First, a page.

Q
Version: 0.12.2

How to use Compass/Sass with Django.

By Eric Meyer

It's easy! Follow these two simple steps:

  1. Use Compass/Sass.
  2. Use Django.

That's it. Compass works great as a stand-alone tool. Run "compass --watch" on the command line or use compass.app to compile your stylesheets, and then commit the CSS to your Django project, just like you always have. Done.

What about integration?

Compass and Sass are built in Ruby. When the rest of your project is also built in Ruby, it makes sense to squeeze every last ounce of convenient automatic integration, like having your project automatically compile Sass to CSS for you at runtime. But that integration is not actually necessary, and when the rest of your project is not Ruby, you pay a lot more for that little bit of convenience.

A Rails/Ruby project already has a full Ruby stack and deployment infrastructure to make sure all the right Ruby gems are available on the server. Adding a few Compass gems makes very little difference in the complexity of your production deployment.

For a Django project, integrating run-time Compass compilation (via something like django-css) means requiring a full Ruby stack on your production servers, plus new deployment infrastructure for getting all the right gem versions in place. This is a significant chunk of additional moving parts on your production servers.

Keeping your production servers simpler is A Very Good Thing. (And, as a bonus, it allows you to deploy your project to pure-Python managed hosting environments).

In development.

The disadvantage to our approach is that you are committing generated code to the repo. That's generally frowned upon. But we haven't seen any actual problems as a result of this. Nobody on the team is tempted to edit the generated CSS directly; we all know that we use Compass for that. There are no mysterious display inconsistencies between one developer and another, or between development and production, because of minor differences in something like a Compass plugin gem version. Everyone sees the same CSS. Differences between developers' Compass environments are caught quickly, because they show up right away as unexpected changes in the pre-commit diff of the generated CSS.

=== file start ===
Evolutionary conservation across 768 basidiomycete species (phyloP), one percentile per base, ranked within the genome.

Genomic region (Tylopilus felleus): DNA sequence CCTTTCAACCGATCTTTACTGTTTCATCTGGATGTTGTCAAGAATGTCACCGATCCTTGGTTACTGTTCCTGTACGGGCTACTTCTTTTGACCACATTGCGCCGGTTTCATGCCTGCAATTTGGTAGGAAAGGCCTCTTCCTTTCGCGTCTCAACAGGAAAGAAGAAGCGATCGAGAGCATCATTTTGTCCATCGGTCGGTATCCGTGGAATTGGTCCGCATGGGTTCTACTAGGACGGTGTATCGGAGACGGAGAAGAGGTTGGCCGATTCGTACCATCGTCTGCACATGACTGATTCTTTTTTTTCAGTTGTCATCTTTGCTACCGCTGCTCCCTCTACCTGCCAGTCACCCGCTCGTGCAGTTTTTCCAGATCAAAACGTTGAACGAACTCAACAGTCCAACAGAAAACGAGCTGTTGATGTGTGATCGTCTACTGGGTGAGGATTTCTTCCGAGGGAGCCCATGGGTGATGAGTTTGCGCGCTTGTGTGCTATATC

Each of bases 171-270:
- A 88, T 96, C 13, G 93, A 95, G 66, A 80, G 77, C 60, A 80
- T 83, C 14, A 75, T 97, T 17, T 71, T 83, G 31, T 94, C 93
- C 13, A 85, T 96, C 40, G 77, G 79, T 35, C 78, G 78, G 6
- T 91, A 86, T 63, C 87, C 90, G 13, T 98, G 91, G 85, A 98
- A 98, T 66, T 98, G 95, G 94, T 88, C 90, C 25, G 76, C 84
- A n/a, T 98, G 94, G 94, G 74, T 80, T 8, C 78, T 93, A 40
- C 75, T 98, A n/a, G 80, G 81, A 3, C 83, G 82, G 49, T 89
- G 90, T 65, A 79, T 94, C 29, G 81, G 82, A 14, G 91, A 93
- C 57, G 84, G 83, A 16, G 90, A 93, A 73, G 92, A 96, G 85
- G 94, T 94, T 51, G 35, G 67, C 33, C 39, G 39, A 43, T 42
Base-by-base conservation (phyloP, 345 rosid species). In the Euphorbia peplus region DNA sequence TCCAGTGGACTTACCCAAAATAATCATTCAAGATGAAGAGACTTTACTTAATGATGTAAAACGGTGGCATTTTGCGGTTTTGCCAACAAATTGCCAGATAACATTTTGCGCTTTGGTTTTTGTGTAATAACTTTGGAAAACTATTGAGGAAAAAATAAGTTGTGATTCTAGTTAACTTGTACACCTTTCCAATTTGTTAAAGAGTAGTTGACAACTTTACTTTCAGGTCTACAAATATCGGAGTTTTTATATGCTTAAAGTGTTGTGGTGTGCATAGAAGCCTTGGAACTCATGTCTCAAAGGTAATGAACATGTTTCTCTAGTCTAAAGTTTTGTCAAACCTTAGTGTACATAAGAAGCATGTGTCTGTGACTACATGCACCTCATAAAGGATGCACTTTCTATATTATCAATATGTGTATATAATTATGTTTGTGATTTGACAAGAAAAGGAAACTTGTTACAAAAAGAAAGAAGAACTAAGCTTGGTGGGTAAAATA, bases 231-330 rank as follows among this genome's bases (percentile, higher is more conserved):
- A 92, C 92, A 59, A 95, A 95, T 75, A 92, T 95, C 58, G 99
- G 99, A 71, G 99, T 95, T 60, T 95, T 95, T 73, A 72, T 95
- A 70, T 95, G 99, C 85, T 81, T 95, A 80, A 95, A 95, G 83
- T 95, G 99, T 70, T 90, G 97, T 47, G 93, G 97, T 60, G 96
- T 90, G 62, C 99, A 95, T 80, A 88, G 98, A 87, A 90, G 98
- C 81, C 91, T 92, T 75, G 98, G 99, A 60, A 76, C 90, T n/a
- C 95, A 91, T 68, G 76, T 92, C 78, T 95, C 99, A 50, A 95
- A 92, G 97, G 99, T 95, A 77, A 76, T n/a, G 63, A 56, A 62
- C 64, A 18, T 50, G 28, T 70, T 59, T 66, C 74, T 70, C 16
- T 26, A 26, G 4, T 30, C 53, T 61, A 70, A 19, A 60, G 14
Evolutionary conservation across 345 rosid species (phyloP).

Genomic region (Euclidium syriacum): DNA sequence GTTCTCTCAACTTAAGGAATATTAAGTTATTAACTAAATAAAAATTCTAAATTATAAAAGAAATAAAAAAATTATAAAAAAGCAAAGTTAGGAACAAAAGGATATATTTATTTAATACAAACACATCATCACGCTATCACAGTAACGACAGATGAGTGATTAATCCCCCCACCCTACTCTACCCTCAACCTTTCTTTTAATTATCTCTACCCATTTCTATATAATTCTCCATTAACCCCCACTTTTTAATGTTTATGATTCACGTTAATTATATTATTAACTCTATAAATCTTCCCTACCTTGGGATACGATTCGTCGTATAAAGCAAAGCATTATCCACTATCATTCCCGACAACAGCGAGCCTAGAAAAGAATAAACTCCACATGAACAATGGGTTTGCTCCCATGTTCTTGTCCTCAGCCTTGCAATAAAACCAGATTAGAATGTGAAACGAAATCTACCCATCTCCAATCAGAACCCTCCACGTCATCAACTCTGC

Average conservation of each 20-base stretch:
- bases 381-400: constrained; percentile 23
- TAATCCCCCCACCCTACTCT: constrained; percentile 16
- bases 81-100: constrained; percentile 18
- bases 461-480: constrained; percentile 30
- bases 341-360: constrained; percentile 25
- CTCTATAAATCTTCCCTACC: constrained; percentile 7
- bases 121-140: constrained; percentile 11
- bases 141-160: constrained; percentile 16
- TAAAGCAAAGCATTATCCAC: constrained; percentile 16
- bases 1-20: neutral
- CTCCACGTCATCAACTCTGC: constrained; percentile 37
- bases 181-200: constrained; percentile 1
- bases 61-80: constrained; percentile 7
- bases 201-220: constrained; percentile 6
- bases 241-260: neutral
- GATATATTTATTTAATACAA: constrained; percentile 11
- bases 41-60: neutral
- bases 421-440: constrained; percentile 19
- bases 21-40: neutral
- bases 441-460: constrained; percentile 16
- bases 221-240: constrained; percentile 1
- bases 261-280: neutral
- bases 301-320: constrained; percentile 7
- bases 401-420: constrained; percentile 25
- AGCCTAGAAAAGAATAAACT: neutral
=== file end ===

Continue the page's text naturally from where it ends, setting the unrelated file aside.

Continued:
And I, as the designer/front-end developer, keep full control of the css-generation process without needing to touch the server. If I want to update the gems and make some changes, I can do that. I make the change, I commit the change, and it just works. For everyone. That's important to me. It removes all the pretense of dark magic that can come with Sass/Compass. I'm writing CSS. I'm committing CSS. Compass, Sass and all their plugins are just tools towards that end.

Of course, you'll want to commit the Sass as well, especially if you have multiple front-end developers on the team. That way the source is available for anyone who needs to update it, even though it's not needed by the server. You might also want a way of documenting the latest gems that should be used to compile it. That's easy enough to add in a comment or doc of it's own.

Just Tools.

I want to say that again because I think it is the most important and most often forgotten rule of using a css pre-processor. Compass and Sass are simply tools for writing CSS. They are not a new styling language. They are not magic. They make writing css easier - and that is all. The css output is the only thing that matters.